- Hardware: Two servers with Intel Core i5-5250U CPUs (2 core, 2 threads per core) running at 1.60GHz, 16GB RAM and 512GB SSD. NIC: Intel Ethernet Connection I218-V (rev 03)
- Ubuntu 14.04.5
- Kubernetes 1.3 for data collection (verified samples on v1.4.0-beta.5)
- Romana v0.9.3.1
- Client and server load test software
For the tests we had a client pod send 2,000 HTTP requests to a server pod. HTTP requests were sent by the client pod at a rate that ensured that neither the server nor network ever saturated. We also made sure each request started a new TCP session by disabling persistent connections (i.e. HTTP keep-alive). We ran each test with different response sizes and measured the average request duration time (how long does it take to complete a request of that size). Finally, we repeated each set of measurements with different policy configurations.
Romana detects Kubernetes network policies when they’re created, translates them to Romana’s own policy format, and then applies them on all hosts. Currently, Kubernetes network policies only apply to ingress traffic. This means that outgoing traffic is not affected.
First, we conducted the test without any policies to establish a baseline. We then ran the test again, increasing numbers of policies for the test's network segment. The policies were of the common “allow traffic for a given protocol and port” format. To ensure packets had to traverse all the policies, we created a number of policies that did not match the packet, and finally a policy that would result in acceptance of the packet.
The table below shows the results, measured in milliseconds for different request sizes and numbers of policies:
|Policies |.5k |1k |10k |100k |1M | |---|---|---|---|---| |0 |0.732 |0.738 |1.077 |2.532 |10.487 | |10 |0.744 |0.742 |1.084 |2.570 |10.556 | |50 |0.745 |0.755 |1.086 |2.580 |10.566 | |100 |0.762 |0.770 |1.104 |2.640 |10.597 | |200 |0.783 |0.783 |1.147 |2.652 |10.677 |
What we see here is that, as the number of policies increases, processing network policies introduces a very small delay, never more than 0.2ms, even after applying 200 policies. For all practical purposes, no meaningful delay is introduced when network policy is applied. Also worth noting is that doubling the response size from 0.5k to 1.0k had virtually no effect. This is because for very small responses, the fixed overhead of creating a new connection dominates the overall response time (i.e. the same number of packets are transferred).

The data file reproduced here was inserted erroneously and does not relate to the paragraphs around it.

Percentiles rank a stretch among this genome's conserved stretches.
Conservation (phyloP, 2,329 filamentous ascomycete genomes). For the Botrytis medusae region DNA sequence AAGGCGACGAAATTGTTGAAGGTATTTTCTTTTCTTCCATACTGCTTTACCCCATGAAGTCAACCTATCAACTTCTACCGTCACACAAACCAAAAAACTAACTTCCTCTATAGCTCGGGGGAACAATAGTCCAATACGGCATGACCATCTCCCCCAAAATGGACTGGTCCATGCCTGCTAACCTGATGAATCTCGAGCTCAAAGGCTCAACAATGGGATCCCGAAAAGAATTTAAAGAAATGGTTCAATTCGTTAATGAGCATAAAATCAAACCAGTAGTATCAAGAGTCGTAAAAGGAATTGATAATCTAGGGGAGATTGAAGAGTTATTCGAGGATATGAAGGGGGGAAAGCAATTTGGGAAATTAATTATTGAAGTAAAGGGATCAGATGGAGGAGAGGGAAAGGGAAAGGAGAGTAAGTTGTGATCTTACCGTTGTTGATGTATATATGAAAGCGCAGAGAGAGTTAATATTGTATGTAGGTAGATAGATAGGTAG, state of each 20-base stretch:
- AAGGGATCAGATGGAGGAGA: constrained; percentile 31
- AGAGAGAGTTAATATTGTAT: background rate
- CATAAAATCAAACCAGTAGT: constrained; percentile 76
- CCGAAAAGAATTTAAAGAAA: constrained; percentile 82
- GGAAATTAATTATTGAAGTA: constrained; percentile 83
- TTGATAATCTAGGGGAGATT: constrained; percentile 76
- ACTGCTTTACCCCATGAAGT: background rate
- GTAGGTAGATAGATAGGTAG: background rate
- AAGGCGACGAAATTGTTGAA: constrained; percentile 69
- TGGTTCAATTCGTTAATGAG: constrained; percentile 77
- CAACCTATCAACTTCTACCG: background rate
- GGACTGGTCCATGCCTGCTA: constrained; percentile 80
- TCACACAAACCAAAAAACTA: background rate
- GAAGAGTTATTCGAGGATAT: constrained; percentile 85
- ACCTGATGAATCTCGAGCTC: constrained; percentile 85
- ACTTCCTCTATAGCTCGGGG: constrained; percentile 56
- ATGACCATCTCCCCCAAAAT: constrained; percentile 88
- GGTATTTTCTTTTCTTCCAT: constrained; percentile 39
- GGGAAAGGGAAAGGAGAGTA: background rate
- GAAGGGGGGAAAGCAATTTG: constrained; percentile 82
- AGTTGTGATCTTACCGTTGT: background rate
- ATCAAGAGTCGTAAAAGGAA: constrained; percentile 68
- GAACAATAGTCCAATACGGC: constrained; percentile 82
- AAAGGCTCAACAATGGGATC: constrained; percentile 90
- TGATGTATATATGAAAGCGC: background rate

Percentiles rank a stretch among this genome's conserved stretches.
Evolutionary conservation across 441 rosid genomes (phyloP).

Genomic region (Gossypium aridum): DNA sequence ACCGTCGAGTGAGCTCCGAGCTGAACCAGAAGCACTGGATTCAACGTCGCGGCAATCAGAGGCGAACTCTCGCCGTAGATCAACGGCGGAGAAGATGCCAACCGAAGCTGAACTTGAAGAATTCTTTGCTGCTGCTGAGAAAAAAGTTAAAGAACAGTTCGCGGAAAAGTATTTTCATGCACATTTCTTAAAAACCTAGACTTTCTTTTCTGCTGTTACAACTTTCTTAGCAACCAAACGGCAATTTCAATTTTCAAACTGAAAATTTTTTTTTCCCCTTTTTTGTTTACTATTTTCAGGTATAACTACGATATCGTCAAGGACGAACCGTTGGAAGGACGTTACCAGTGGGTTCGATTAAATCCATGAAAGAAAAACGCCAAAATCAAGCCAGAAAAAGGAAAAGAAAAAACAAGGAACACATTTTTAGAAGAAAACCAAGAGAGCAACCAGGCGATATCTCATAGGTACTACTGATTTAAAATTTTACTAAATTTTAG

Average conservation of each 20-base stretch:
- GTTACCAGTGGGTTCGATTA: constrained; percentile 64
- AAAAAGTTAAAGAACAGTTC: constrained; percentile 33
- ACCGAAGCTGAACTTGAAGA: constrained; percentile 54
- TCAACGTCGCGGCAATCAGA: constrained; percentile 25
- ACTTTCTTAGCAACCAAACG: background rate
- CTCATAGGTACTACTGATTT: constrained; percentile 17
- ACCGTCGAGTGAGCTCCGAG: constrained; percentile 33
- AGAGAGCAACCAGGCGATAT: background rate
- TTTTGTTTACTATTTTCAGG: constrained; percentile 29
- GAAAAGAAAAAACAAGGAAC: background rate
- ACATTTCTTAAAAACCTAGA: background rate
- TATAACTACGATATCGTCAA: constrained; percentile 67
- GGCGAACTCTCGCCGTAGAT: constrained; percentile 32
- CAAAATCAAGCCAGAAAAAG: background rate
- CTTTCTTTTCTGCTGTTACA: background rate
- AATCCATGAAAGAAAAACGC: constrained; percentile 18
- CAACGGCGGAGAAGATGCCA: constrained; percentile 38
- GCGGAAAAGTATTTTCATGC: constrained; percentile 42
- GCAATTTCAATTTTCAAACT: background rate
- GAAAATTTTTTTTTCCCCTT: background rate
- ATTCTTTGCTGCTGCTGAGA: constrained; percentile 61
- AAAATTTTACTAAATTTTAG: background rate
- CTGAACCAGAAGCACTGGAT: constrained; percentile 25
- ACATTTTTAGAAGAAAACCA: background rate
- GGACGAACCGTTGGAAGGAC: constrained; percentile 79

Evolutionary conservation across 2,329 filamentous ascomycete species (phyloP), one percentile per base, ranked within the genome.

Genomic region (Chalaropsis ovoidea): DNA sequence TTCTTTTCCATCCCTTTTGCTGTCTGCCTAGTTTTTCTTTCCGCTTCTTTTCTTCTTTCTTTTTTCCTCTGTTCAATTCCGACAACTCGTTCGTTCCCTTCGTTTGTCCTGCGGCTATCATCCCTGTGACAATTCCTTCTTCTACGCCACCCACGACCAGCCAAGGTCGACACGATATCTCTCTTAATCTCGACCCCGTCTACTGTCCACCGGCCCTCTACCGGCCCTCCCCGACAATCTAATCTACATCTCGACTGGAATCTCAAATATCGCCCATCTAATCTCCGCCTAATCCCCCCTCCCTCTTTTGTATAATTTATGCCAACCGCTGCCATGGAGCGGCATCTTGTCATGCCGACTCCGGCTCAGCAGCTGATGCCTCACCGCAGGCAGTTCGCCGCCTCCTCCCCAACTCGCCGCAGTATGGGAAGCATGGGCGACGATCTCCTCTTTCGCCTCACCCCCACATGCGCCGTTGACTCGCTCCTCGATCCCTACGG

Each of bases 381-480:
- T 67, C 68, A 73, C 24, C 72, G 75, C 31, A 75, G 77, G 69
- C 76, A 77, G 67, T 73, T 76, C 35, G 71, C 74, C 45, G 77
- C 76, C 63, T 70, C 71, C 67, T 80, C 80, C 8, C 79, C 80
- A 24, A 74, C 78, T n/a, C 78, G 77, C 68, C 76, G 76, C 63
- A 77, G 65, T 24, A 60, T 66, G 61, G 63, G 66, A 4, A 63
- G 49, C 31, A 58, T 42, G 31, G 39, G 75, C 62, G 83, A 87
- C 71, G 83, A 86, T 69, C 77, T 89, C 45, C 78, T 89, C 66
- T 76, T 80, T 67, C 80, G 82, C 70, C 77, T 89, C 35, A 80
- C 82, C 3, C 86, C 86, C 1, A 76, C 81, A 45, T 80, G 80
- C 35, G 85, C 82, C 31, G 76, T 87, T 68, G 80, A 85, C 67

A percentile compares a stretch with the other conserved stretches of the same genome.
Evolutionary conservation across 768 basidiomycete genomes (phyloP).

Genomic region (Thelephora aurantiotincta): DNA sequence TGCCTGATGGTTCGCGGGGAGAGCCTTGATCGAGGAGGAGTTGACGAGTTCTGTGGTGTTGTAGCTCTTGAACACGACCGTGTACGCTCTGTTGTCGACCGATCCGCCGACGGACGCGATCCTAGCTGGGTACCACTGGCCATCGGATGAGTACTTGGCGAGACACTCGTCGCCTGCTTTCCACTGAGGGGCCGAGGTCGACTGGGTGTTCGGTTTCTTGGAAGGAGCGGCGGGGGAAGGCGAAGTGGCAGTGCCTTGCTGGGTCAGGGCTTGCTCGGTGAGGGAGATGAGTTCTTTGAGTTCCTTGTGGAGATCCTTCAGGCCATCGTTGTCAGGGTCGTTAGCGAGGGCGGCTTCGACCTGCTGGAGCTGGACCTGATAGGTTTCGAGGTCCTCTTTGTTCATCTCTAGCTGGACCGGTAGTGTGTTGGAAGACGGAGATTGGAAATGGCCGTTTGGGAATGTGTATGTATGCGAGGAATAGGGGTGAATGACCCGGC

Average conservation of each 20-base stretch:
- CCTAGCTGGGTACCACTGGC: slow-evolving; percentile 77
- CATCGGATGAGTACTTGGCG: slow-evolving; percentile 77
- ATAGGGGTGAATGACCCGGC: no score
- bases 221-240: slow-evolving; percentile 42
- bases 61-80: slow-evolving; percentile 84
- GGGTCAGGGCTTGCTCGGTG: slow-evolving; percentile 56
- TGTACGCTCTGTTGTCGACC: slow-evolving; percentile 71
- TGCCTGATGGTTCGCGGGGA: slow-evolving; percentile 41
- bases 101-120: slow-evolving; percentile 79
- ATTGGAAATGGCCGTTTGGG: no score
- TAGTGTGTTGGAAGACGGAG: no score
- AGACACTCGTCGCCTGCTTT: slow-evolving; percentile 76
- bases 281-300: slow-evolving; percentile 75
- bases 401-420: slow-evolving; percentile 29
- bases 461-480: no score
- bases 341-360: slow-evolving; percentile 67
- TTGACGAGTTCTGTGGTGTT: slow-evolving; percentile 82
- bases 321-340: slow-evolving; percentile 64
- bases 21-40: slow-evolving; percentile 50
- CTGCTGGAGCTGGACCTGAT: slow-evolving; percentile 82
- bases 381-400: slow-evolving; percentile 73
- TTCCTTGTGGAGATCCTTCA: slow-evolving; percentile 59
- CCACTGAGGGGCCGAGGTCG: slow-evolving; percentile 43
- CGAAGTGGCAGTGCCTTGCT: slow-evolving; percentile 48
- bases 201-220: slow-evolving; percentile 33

Note: .5k and 1k lines overlap at ~.8ms in the chart above
Even as a percentage of baseline performance, the impact is still very small. The table below shows that for the smallest response sizes, the worst case delay remains at 7%, or less, up to 200 policies. For the larger response sizes the delay drops to about 1%.
What is also interesting in these results is that as the number of policies increases, we notice that larger requests experience a smaller relative (i.e. percentage) performance degradation.
This is because when Romana installs iptables rules, it ensures that packets belonging to established connection are evaluated first. The full list of policies only needs to be traversed for the first packets of a connection. After that, the connection is considered ‘established’ and the connection’s state is stored in a fast lookup table. For larger requests, therefore, most packets of the connection are processed with a quick lookup in the ‘established’ table, rather than a full traversal of all rules. This iptables optimization results in performance that is largely independent of the number of network policies.
Such ‘flow tables’ are common optimizations in network equipment and it seems that iptables uses the same technique quite effectively.
Its also worth noting that in practise, a reasonably complex application may configure a few dozen rules per segment. It is also true that common network optimization techniques like Websockets and persistent connections will improve the performance of network policies even further (especially for small request sizes), since connections are held open longer and therefore can benefit from the established connection optimization.
These tests were performed using Romana as the backend policy provider and other network policy implementations may yield different results. However, what these tests show is that for almost every application deployment scenario, network policies can be applied using Romana as a network back end without any negative impact on performance.
If you wish to try it for yourself, we invite you to check out Romana. In our GitHub repo you can find an easy to use installer, which works with AWS, Vagrant VMs or any other servers. You can use it to quickly get you started with a Romana powered Kubernetes or OpenStack cluster.